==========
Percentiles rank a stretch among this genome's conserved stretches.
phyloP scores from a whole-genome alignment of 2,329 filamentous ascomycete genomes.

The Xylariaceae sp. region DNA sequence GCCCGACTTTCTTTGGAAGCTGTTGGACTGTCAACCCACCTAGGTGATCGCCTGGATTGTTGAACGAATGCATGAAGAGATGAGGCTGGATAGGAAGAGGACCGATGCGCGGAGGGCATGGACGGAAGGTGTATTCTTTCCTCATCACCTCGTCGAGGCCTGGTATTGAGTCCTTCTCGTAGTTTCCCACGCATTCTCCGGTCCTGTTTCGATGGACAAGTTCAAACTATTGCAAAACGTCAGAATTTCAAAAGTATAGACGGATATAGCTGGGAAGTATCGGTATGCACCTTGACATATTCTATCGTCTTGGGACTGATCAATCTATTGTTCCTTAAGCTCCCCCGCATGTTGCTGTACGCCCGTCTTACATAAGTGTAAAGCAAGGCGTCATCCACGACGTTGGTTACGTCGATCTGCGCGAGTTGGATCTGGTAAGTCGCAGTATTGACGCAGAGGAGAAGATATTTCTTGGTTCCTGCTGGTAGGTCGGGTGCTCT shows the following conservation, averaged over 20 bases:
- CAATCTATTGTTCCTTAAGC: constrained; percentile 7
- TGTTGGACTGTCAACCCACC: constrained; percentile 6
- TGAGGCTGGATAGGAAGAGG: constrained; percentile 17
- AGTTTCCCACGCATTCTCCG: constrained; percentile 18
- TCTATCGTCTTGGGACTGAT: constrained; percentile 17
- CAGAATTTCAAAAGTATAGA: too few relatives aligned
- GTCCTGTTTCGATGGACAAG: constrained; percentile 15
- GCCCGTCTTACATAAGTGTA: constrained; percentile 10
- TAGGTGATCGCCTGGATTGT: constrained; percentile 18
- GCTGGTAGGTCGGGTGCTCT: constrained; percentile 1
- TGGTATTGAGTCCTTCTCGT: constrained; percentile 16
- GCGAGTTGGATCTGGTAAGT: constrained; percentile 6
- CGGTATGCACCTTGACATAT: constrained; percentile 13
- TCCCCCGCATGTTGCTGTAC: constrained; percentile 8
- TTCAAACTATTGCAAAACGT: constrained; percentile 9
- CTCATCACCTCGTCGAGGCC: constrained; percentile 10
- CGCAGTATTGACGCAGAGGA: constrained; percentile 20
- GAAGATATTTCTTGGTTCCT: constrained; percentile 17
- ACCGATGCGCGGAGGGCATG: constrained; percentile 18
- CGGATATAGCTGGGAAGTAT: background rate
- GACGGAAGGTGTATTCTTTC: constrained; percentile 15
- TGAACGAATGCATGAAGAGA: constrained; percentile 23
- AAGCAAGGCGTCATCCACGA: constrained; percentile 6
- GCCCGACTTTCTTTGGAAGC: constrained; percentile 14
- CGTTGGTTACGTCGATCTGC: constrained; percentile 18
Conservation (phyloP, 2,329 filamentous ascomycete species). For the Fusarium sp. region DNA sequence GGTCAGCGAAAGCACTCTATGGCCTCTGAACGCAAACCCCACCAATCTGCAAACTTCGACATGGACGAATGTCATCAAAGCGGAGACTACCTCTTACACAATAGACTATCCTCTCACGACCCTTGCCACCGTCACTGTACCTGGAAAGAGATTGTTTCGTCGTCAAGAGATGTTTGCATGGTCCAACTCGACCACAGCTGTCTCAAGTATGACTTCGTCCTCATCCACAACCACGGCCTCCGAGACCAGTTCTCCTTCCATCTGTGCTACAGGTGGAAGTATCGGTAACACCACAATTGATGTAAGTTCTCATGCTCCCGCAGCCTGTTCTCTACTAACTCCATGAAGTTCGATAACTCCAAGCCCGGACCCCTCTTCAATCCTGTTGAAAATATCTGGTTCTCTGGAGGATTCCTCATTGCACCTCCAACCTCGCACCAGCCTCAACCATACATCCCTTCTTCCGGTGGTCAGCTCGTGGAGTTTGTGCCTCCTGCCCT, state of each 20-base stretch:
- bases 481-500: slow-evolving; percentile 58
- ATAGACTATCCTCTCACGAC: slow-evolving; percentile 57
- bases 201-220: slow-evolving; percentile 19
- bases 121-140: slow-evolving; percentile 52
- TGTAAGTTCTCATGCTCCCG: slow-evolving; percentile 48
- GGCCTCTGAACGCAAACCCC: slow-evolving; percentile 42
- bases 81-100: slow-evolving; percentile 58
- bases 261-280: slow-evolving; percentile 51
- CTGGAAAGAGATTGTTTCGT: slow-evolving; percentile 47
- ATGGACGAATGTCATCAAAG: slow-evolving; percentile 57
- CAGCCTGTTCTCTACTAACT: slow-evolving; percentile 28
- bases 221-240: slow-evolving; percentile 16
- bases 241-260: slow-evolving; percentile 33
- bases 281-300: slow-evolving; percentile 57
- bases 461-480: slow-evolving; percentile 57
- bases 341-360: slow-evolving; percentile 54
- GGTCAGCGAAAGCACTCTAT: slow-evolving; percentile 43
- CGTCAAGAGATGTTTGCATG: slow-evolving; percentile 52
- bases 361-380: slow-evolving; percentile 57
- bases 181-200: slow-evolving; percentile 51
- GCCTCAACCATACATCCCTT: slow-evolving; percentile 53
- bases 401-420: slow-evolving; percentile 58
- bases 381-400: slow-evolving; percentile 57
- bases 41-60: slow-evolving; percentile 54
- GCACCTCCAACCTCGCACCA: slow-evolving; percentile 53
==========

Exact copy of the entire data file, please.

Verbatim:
Percentiles rank a stretch among this genome's conserved stretches.
phyloP scores from a whole-genome alignment of 2,329 filamentous ascomycete genomes.

The Xylariaceae sp. region DNA sequence GCCCGACTTTCTTTGGAAGCTGTTGGACTGTCAACCCACCTAGGTGATCGCCTGGATTGTTGAACGAATGCATGAAGAGATGAGGCTGGATAGGAAGAGGACCGATGCGCGGAGGGCATGGACGGAAGGTGTATTCTTTCCTCATCACCTCGTCGAGGCCTGGTATTGAGTCCTTCTCGTAGTTTCCCACGCATTCTCCGGTCCTGTTTCGATGGACAAGTTCAAACTATTGCAAAACGTCAGAATTTCAAAAGTATAGACGGATATAGCTGGGAAGTATCGGTATGCACCTTGACATATTCTATCGTCTTGGGACTGATCAATCTATTGTTCCTTAAGCTCCCCCGCATGTTGCTGTACGCCCGTCTTACATAAGTGTAAAGCAAGGCGTCATCCACGACGTTGGTTACGTCGATCTGCGCGAGTTGGATCTGGTAAGTCGCAGTATTGACGCAGAGGAGAAGATATTTCTTGGTTCCTGCTGGTAGGTCGGGTGCTCT shows the following conservation, averaged over 20 bases:
- CAATCTATTGTTCCTTAAGC: constrained; percentile 7
- TGTTGGACTGTCAACCCACC: constrained; percentile 6
- TGAGGCTGGATAGGAAGAGG: constrained; percentile 17
- AGTTTCCCACGCATTCTCCG: constrained; percentile 18
- TCTATCGTCTTGGGACTGAT: constrained; percentile 17
- CAGAATTTCAAAAGTATAGA: too few relatives aligned
- GTCCTGTTTCGATGGACAAG: constrained; percentile 15
- GCCCGTCTTACATAAGTGTA: constrained; percentile 10
- TAGGTGATCGCCTGGATTGT: constrained; percentile 18
- GCTGGTAGGTCGGGTGCTCT: constrained; percentile 1
- TGGTATTGAGTCCTTCTCGT: constrained; percentile 16
- GCGAGTTGGATCTGGTAAGT: constrained; percentile 6
- CGGTATGCACCTTGACATAT: constrained; percentile 13
- TCCCCCGCATGTTGCTGTAC: constrained; percentile 8
- TTCAAACTATTGCAAAACGT: constrained; percentile 9
- CTCATCACCTCGTCGAGGCC: constrained; percentile 10
- CGCAGTATTGACGCAGAGGA: constrained; percentile 20
- GAAGATATTTCTTGGTTCCT: constrained; percentile 17
- ACCGATGCGCGGAGGGCATG: constrained; percentile 18
- CGGATATAGCTGGGAAGTAT: background rate
- GACGGAAGGTGTATTCTTTC: constrained; percentile 15
- TGAACGAATGCATGAAGAGA: constrained; percentile 23
- AAGCAAGGCGTCATCCACGA: constrained; percentile 6
- GCCCGACTTTCTTTGGAAGC: constrained; percentile 14
- CGTTGGTTACGTCGATCTGC: constrained; percentile 18
Conservation (phyloP, 2,329 filamentous ascomycete species). For the Fusarium sp. region DNA sequence GGTCAGCGAAAGCACTCTATGGCCTCTGAACGCAAACCCCACCAATCTGCAAACTTCGACATGGACGAATGTCATCAAAGCGGAGACTACCTCTTACACAATAGACTATCCTCTCACGACCCTTGCCACCGTCACTGTACCTGGAAAGAGATTGTTTCGTCGTCAAGAGATGTTTGCATGGTCCAACTCGACCACAGCTGTCTCAAGTATGACTTCGTCCTCATCCACAACCACGGCCTCCGAGACCAGTTCTCCTTCCATCTGTGCTACAGGTGGAAGTATCGGTAACACCACAATTGATGTAAGTTCTCATGCTCCCGCAGCCTGTTCTCTACTAACTCCATGAAGTTCGATAACTCCAAGCCCGGACCCCTCTTCAATCCTGTTGAAAATATCTGGTTCTCTGGAGGATTCCTCATTGCACCTCCAACCTCGCACCAGCCTCAACCATACATCCCTTCTTCCGGTGGTCAGCTCGTGGAGTTTGTGCCTCCTGCCCT, state of each 20-base stretch:
- bases 481-500: slow-evolving; percentile 58
- ATAGACTATCCTCTCACGAC: slow-evolving; percentile 57
- bases 201-220: slow-evolving; percentile 19
- bases 121-140: slow-evolving; percentile 52
- TGTAAGTTCTCATGCTCCCG: slow-evolving; percentile 48
- GGCCTCTGAACGCAAACCCC: slow-evolving; percentile 42
- bases 81-100: slow-evolving; percentile 58
- bases 261-280: slow-evolving; percentile 51
- CTGGAAAGAGATTGTTTCGT: slow-evolving; percentile 47
- ATGGACGAATGTCATCAAAG: slow-evolving; percentile 57
- CAGCCTGTTCTCTACTAACT: slow-evolving; percentile 28
- bases 221-240: slow-evolving; percentile 16
- bases 241-260: slow-evolving; percentile 33
- bases 281-300: slow-evolving; percentile 57
- bases 461-480: slow-evolving; percentile 57
- bases 341-360: slow-evolving; percentile 54
- GGTCAGCGAAAGCACTCTAT: slow-evolving; percentile 43
- CGTCAAGAGATGTTTGCATG: slow-evolving; percentile 52
- bases 361-380: slow-evolving; percentile 57
- bases 181-200: slow-evolving; percentile 51
- GCCTCAACCATACATCCCTT: slow-evolving; percentile 53
- bases 401-420: slow-evolving; percentile 58
- bases 381-400: slow-evolving; percentile 57
- bases 41-60: slow-evolving; percentile 54
- GCACCTCCAACCTCGCACCA: slow-evolving; percentile 53